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Reproductive Mechanisms in Red Algae × SDGs
The United Nations has designated the decade starting in 2021 as the "Decade of Ocean Science," with the aim of contributing to the SDGs. Ocean science, as defined by the UN, includes the field of fisheries.
The proper conservation and cultivation of seaweed beds, as well as an understanding of breeding strategies, are necessary for the sustainable production of seaweed. Because the successful breeding of seaweed requires its reproduction at the optimal time, seaweed is believed to tightly regulate its transition from growth to reproduction by sensing changes in the external environment. However, the mechanisms of controlling such a transition are unknown. Thus, our laboratory is conducting research on the reproductive mechanisms of seaweed, focusing on the red alga Pyropia/Neopyropia, a seaweed that is actively cultivated in the Asian region for its use as a raw material. In addition, based on our findings, we are conducting research on the reproductive mechanisms of the red alga Agarophyton vermiculophyllum, which is an important raw material for agar.
The life cycle of Neopyropia yezoensis
- The main type of seaweed used as a raw material in Japan is Neopyropia yezoensis, and its gametophyte (thallus) is edible. When the gametophyte matures, it forms the antheridium and carpogonium, which are the male and female reproductive organs, respectively. Fertilization occurs when immobile sperm released from the antheridium adheres to the trichogyne formed at the tip of the carpogonium. After fertilization, repeated cell division results in the formation and release of spores called carpospores. After adhering to the substrate, these germinate and become sporophytes (filamentous bodies). Sporophytes are thought to sneak into the shells of mollusks and grow. At maturity, they form conchosporangiums, from which conchospores are released and germinate to form gametophytes. In addition to this, the gametophytes release asexual spores called monospores, which become gametophytes (clones) when germinated.
Research on sexual reproduction mechanisms in Pyropia/Neopyropia
It was found that treatment of Neopyropia yezoensis gametophyte with 1-aminocyclopropanecarboxylic acid (ACC), a precursor of ethylene that is one of the plant hormones in land plants, promotes sexual reproduction. On the other hand, when the same experiment was conducted with ethephon, which is an ethylene generator, the promotion of sexual reproduction, observed with ACC treatment, was absent. Therefore, it was clarified that ethylene, which is known to control fruit maturation, does not act on Neopyropia yezoensis, and its precursor acts as a plant hormone.
In addition, ACC treatment was shown to promote the synthesis of ascorbic acid (vitamin C), which increases oxidative stress tolerance. By culturing ACC-untreated algae in a medium containing hydrogen peroxide (H2O2), oxidative stress causes the pigment to disappear and cells die (left), while ACC-treated algae can survive (right). We believe that this mechanism protects the photosynthetic device from oxidative stress, such as high water-temperature and long-day conditions found in the environment in early spring when Neopyropia yezoensis matures.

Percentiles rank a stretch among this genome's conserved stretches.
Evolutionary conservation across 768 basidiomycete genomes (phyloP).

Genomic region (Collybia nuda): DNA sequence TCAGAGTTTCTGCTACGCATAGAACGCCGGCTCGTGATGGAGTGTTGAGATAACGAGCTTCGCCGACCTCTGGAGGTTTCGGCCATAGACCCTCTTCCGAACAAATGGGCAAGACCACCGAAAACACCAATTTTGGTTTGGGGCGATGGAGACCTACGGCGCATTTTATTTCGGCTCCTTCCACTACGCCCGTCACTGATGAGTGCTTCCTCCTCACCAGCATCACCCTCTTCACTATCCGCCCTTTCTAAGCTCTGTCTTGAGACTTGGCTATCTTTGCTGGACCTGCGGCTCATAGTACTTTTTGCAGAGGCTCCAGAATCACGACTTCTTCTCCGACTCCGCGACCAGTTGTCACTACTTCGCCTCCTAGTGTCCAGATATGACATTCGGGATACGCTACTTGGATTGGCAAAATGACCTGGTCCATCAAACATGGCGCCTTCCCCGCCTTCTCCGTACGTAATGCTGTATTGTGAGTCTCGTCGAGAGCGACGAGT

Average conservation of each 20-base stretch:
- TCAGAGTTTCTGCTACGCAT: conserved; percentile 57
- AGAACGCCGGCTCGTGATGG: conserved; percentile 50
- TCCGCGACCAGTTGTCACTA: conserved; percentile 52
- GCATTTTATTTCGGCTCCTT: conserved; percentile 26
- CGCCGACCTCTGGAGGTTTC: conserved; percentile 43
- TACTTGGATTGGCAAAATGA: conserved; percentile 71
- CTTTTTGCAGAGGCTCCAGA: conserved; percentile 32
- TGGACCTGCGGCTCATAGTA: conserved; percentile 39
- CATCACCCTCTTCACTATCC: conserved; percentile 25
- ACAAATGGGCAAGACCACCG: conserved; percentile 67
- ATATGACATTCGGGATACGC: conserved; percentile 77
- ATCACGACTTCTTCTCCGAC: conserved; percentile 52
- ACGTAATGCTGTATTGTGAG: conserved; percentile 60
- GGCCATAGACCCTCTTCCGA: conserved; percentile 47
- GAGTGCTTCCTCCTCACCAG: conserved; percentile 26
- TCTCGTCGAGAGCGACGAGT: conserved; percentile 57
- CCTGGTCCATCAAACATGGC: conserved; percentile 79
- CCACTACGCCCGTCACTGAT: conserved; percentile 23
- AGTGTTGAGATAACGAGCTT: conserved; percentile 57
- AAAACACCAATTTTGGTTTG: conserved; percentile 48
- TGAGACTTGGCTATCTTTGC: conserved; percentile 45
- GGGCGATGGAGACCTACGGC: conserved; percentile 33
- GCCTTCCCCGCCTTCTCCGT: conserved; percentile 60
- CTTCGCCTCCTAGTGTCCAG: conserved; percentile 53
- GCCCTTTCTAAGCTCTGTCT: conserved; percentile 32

• Development of gene function analysis technology in Pyropia/Neopyropia
We are also working on the development of gene transfer technology, which is an important technology as one of the molecular biology methods. For stable expression of the gene introduced in the cells of Neopyropia yezoensis, it is important to use a promoter derived from Neopyropia yezoensis gene, a region that controls gene expression, and to modify the DNA sequence of the transgene to match Neopyropia yezoensis (codon optimization). Currently, we are applying this technology to develop a genome editing technology that can easily destroy the target gene.
The gene construct above using the codon-modified hygromycin resistance gene (Pyaph7) as a selection marker was introduced into Neopyropia yezoensis cells by the particle gun method. Then, by selecting with an antibiotics hygromycin, the target gene (such as PyGUS gene) can be stably expressed. The blue-stained algae are those expressing the PyGUS gene, while the red ones are not.
Comprehensive gene expression analysis using the next-generation sequencer has made it possible to obtain information on genes whose expression increases during sexual reproduction induction by ACC treatment. These genes are expected to function in the formation of sexual germ cells and to contribute to the development of oxidative stress tolerance. Therefore, we plan to analyze the functions of these genes using genome editing, which is currently under development.
Based on the findings obtained from Neopyropia yezoensis, we would like to elucidate the reproductive mechanism of other useful red algae. First, we plan to examine whether the effect of ACC can be seen in other red algae.
Red algae are considered to be primitive eukaryotes based on the fact that fossils similar in morphology and reproductive organs to existing red algae have been discovered in the strata from more than 1 billion years ago, as well as on the molecular phylogenetic analysis using DNA base sequences. Therefore, we believe that knowledge of the reproductive mechanism of red algae is important not only for contributing to their sustainable production but also for understanding the evolution of the reproductive mechanism of eukaryotes.